Tax Write-Offs of Fraudulently Created Business Losses: A Need for Whistleblowers

Individuals who have knowledge of the fraudulent write-off of bogus business losses are in a position to reap the rewards from such illegal conduct should they report it under the IRS Whistleblower Program. If a business writes off bogus business losses from a transaction and claims a tax refund, for example, such a transaction could constitute fraud and thereby expose the company to a whistleblower action by an insider with knowledge of such fraud. An apparent example of this was reported this week in an article in Information Week describing a federal investigation into the computer services firm, Oracle. According to the article, federal investigators are looking into whether Oracle improperly wrote off a quarter of a billion dollars in losses in the calendar year 2003 for the express purpose of obtaining a massive tax refund. Allegedly, Oracle claimed that it lost $223 million on stock transactions in the calendar year 2003 and applied for a $78 million tax refund. The government’s contention seems to be that the tax write-offs were completely fraudulent because no business losses actually incurred. Allegedly, the stock losses were fraudulently manufactured to support the refund application. If the IRS is correct, Oracle might have to repay to the government $78 million plus penalties and interest on the money.

What the article did not say is whether the source of the information about Oracle came from a whistleblower. The stock transactions at issue allegedly occurred in 2003. There does not appear to be a statute of limitations issue. If a whistleblower is the source of the information that started the government’s investigation, under the New IRS Whistleblower Program, the informant could receive up to 30% of the $78 million tax refund plus the same percentage of collected penalties and interest. In short, if the government was unaware of the scheme and learned of the scheme through an informant/whistleblower, then, in that event, if the IRS is successful in its efforts to get the refund back, the whistleblower would then be entitled to a reward because otherwise the government could not have recovered money.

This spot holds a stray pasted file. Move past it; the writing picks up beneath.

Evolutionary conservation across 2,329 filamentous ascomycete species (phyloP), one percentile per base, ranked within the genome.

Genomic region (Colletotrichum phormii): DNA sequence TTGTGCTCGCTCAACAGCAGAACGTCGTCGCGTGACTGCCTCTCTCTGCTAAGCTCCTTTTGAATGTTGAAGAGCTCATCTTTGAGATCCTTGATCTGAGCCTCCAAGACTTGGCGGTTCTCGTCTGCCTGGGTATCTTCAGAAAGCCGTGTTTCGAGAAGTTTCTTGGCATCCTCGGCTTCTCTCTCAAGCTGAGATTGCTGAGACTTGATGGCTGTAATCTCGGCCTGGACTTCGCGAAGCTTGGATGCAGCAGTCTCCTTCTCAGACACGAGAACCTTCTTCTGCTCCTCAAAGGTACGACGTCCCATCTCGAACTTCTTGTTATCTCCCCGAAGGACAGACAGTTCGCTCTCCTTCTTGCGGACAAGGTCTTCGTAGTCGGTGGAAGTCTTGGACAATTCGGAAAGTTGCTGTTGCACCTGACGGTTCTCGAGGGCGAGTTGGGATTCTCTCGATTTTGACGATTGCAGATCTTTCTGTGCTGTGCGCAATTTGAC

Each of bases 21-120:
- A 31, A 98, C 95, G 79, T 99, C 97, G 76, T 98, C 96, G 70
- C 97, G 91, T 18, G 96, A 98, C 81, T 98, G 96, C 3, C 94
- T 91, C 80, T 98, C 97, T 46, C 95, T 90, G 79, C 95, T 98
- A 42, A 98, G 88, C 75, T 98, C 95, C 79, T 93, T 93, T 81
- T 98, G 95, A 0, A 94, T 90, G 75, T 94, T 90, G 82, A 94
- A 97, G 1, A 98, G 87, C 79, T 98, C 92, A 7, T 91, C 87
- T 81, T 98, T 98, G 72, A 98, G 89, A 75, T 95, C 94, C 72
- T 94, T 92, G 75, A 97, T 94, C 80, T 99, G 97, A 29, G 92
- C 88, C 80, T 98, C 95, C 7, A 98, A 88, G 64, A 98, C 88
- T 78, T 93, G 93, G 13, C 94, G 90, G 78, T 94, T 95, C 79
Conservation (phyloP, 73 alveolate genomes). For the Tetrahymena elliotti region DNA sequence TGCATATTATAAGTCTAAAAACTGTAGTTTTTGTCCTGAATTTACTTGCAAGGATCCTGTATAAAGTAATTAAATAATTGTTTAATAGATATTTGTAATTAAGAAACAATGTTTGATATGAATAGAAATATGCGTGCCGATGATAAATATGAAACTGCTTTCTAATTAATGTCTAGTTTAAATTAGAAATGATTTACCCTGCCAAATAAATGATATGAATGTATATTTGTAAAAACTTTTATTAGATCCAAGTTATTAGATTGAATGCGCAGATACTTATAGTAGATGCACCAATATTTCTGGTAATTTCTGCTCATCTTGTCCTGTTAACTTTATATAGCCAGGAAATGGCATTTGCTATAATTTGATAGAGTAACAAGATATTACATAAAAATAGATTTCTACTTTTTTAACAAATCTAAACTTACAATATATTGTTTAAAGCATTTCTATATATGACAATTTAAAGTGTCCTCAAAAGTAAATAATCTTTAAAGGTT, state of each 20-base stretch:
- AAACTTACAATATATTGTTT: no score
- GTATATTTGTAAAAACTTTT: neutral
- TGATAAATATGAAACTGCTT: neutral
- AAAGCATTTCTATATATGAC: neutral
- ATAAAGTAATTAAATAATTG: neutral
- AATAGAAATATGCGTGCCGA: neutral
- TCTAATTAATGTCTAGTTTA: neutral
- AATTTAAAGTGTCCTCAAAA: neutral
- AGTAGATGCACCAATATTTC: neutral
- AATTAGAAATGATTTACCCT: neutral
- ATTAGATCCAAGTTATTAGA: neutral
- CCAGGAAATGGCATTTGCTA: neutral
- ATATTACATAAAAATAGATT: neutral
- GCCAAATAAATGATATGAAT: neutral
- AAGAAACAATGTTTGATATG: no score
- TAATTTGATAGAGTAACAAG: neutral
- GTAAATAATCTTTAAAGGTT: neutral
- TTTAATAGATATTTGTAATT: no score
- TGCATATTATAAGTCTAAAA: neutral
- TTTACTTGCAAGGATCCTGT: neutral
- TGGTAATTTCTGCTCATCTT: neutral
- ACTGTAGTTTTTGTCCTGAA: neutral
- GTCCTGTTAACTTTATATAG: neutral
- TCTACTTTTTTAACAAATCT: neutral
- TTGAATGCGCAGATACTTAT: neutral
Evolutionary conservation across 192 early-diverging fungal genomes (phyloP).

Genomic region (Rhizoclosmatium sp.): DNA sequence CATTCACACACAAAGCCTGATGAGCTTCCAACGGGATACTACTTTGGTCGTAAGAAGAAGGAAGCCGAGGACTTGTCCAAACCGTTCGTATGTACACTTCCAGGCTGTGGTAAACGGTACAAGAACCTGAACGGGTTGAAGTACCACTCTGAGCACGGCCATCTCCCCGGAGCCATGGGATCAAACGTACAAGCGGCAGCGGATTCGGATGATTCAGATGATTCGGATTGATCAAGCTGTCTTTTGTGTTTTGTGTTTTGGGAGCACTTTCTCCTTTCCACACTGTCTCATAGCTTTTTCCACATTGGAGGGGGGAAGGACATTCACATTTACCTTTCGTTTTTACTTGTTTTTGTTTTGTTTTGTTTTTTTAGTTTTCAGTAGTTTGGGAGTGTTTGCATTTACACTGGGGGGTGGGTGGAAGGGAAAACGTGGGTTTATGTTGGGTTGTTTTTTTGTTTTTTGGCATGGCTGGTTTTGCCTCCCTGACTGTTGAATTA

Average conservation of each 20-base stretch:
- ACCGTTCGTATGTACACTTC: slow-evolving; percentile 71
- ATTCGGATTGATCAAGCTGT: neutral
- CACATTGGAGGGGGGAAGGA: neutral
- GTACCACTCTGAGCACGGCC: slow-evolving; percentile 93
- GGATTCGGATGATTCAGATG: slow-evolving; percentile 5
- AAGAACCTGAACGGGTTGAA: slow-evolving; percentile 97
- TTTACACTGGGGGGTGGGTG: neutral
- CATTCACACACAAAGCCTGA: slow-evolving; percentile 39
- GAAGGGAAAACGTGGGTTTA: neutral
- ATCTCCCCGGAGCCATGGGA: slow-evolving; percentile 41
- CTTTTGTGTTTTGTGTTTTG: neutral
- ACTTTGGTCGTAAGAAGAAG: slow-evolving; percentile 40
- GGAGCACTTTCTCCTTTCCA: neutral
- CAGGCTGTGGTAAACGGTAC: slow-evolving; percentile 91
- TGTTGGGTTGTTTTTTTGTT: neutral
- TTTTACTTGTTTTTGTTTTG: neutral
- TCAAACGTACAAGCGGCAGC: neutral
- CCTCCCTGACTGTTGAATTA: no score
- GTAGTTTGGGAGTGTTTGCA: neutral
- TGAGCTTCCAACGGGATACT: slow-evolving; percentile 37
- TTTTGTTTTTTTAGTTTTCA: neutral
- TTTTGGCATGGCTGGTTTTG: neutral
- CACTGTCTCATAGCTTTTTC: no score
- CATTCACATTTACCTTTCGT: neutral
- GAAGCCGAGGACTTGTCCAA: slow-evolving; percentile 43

While, of course, we do not know whether the allegations against Oracle are true and correct, what is noteworthy is that the Internal Revenue Service is clearly interested in investigating cases where businesses have written off large business losses which may be inappropriate. In this case, the appearance is that the write-off was inappropriate because the stock transactions at issue appear to have been manufactured to create a tax loss. Again, whether the allegations are true or not with respect to Oracle, the fact remains that the Internal Revenue Service will investigate such cases and obviously would appreciate assistance from insiders and whistleblowers who are willing to come forward to report possible violations of the tax code.

As we have written previously, the new IRS Whistleblower Program provides significant incentives for whistleblowers to come forward in cases of this nature. (The reward in this case could be in excess of $25 million!) If an insider is aware that his or her employer is falsely deducting from its tax returns manufactured, inflated or otherwise improper business losses, and the tax implications exceed $2 million, such an insider could be eligible to recover 30% of the back taxes, penalties and interest if they come forward under the new IRS Whistleblower Program.

The clients who have been represented by our firm thus far under this new IRS program have impressed us with their integrity and concerns about tax fraud in general. Indeed, as citizens we should all be concerned about tax fraud because it affects each and every one of us. To the extent that an employee is aware of employer misconduct involving tax fraud, we hope that such individuals will not hesitate to expose their employers to the government. Tax cheats deserve to be exposed.